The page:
“No man is an island,” wrote the poet John Donne almost 300 years ago. OK, he left women and non-binary people out of the equation, but these were “different times” and “no man, woman or non-binary person is an island” doesn’t scan so well.
What he meant was that people don’t thrive when they’re isolated – they depend on one another. I’d go further than that and say that having friendship is absolutely vital.
Everyone needs friends – people to share the laughter with during the good times and people on whose shoulder they can cry in the bad times.
But being someone transgender, non-binary and transfeminine – a minority within a minority within a minority – means that, to me, friends are even more important.
The first people I told about my trans side (back in the good old, far-more-simple, crossdresser days) were three female university students just over 20 years ago.
I met them all on the same day and we instantly all bonded and became best mates. I told them all at different times, and every one of them was accepting and thought the whole thing was cool.
The first girl – let’s call her Janet – used to give me her clothes when she’d finished with them, and loads of her makeup. We sadly lost touch a few years ago.
The second – we’ll call her Helena – was equally accepting. We once went to a gay club, me in a white blouse and black skirt. I might write about that another time. She only blotted her copybook when she told her friends (who I didn’t know) about my secret. That annoyed me massively, but it’s water under the bridge now.
And the third -“Natasha” – was my rock in those early days, when I didn’t know who or what I was and was questioning my sexuality, gender and everything else. I ended up in counselling. Twice.
I remember she bought me a little pink tin, containing five lip glosses, for Christmas back then. It was only from Boots and probably not expensive, but it meant the world to me, and I still have it to this day. I shall treasure it always.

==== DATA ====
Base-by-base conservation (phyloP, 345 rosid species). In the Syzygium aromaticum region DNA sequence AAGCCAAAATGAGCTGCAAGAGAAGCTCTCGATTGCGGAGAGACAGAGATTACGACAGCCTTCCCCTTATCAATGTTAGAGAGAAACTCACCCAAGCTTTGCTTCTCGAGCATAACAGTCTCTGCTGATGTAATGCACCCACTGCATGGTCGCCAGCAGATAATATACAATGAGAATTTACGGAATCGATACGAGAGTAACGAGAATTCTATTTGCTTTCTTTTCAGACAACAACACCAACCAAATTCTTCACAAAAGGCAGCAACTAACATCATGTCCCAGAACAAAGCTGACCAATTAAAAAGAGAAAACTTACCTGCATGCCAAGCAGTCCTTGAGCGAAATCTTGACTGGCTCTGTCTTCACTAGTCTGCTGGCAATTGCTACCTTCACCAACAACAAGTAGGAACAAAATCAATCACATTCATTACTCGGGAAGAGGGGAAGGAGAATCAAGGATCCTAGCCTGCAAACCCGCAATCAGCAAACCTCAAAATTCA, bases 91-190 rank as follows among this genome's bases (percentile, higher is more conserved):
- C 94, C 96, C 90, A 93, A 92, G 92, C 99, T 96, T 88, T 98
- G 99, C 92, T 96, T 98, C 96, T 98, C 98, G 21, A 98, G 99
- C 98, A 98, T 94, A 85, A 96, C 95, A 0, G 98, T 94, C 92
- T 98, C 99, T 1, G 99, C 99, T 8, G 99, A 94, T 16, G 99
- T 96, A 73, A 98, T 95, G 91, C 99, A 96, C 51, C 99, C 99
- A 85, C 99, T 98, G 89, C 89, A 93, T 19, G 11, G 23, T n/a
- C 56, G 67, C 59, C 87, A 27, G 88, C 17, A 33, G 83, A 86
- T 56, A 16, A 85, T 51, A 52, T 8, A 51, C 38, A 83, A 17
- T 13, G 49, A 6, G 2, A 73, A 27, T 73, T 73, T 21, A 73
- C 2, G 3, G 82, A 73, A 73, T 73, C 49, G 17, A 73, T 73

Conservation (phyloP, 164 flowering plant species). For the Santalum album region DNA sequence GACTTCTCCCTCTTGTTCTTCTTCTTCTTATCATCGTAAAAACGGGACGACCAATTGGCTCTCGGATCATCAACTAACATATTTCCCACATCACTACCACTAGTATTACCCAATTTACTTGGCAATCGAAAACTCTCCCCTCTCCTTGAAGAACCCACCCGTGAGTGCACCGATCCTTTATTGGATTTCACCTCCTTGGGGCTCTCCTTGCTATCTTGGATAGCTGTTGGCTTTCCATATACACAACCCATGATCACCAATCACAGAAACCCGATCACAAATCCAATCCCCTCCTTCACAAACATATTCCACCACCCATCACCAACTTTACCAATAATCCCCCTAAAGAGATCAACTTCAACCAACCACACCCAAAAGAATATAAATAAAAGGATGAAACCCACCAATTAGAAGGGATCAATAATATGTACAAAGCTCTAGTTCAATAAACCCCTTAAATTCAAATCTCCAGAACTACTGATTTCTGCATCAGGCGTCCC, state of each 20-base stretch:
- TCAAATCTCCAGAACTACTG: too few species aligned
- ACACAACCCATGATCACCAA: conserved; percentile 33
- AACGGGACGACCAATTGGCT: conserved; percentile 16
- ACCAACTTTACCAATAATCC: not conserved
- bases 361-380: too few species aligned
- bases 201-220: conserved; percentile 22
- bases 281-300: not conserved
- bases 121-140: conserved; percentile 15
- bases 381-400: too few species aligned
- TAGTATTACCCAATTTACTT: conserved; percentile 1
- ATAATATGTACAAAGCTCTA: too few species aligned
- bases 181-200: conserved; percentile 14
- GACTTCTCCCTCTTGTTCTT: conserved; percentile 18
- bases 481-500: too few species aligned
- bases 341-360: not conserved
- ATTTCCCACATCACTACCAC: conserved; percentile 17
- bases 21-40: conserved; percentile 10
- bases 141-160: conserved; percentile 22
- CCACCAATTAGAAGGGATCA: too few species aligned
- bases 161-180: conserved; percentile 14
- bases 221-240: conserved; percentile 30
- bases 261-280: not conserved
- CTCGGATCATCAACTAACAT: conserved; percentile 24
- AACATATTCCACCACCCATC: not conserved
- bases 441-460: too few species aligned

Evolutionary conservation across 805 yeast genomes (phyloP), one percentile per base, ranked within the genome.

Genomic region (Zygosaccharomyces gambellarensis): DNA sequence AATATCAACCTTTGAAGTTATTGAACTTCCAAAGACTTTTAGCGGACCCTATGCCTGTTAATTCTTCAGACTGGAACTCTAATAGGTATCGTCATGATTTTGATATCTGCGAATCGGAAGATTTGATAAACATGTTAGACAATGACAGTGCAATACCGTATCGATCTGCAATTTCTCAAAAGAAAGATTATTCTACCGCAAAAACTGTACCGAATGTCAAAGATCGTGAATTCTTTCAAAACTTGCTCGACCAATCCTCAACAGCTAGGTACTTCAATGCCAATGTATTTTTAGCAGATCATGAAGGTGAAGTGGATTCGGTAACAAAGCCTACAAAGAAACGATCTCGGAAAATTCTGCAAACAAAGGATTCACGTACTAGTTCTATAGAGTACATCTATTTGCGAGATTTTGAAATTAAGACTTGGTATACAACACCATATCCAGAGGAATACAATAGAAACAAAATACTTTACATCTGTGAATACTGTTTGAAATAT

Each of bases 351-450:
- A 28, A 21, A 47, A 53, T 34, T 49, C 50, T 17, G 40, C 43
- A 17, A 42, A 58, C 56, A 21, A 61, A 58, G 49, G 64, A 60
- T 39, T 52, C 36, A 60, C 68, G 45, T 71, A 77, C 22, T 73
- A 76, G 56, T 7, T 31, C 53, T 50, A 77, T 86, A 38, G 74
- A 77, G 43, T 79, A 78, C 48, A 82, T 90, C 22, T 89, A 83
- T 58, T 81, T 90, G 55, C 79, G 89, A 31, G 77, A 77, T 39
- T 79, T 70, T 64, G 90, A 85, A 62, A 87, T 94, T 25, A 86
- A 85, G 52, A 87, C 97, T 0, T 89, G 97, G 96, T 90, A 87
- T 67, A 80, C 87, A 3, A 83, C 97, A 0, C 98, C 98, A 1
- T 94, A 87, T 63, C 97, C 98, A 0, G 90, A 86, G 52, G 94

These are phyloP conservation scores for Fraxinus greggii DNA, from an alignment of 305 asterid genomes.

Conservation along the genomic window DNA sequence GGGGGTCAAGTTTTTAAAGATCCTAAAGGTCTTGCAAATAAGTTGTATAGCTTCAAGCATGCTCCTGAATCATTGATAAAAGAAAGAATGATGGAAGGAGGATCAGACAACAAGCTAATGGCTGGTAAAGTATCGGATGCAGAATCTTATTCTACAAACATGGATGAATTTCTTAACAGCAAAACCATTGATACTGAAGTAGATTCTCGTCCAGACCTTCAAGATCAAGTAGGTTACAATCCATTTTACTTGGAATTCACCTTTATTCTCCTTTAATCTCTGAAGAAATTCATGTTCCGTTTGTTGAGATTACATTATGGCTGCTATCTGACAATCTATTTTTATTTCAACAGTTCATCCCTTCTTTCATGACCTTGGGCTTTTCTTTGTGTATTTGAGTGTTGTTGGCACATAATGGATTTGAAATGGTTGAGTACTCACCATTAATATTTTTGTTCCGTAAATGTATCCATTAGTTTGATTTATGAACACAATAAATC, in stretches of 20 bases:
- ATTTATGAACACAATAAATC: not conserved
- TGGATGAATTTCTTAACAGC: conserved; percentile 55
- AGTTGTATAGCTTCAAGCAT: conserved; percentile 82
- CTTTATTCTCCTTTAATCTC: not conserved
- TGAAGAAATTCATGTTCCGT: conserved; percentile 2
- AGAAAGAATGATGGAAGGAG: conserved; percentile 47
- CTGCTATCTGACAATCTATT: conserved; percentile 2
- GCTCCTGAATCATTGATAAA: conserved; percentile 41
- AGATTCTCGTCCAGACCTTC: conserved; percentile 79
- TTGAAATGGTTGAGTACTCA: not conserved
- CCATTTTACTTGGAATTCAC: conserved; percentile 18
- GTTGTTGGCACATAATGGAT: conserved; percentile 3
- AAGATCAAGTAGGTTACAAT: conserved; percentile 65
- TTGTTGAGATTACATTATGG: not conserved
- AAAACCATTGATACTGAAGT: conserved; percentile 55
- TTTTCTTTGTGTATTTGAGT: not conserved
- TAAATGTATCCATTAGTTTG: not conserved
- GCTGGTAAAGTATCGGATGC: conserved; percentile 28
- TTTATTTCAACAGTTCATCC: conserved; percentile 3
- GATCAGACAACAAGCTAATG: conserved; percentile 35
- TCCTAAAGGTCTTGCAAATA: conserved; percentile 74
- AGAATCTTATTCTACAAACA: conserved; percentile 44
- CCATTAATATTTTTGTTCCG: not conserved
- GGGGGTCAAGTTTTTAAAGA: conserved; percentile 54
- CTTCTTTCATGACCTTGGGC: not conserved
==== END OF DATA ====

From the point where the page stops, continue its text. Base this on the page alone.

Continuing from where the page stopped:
Over the next couple of decades, I didn’t tell many more people. Yes, I always told girlfriends after a fortnight or so of dating – I can’t imagine being one of those people whose partner doesn’t know about such a massive part of their lives.
But in terms of friends, I told barely anyone. One exception is Diane, a girl I met on a date a few years back. There was no spark – but we’ve stayed great friends all this time. The trans thing was water off a duck’s back to her – though she teased me like a sister would about it.
I’m not sure why I told so few people. The only thing I can think of is that being trans wasn’t such a big thing for me – I might go for months without wearing women’s clothing or shaving my legs.
I just got on with being a bloke. Now I feel repulsed if I go a week without shaving, 90% of my clothes are women’s, I have my eyebrows waxed regularly, I have my nails done and there’s the small matter of a referral to Nottingham Centre for Gender Dysphoria.
So, I think that as my “journey” has developed and I’ve felt more and more comfortable in my new skin, I’ve wanted to celebrate that and tell more people.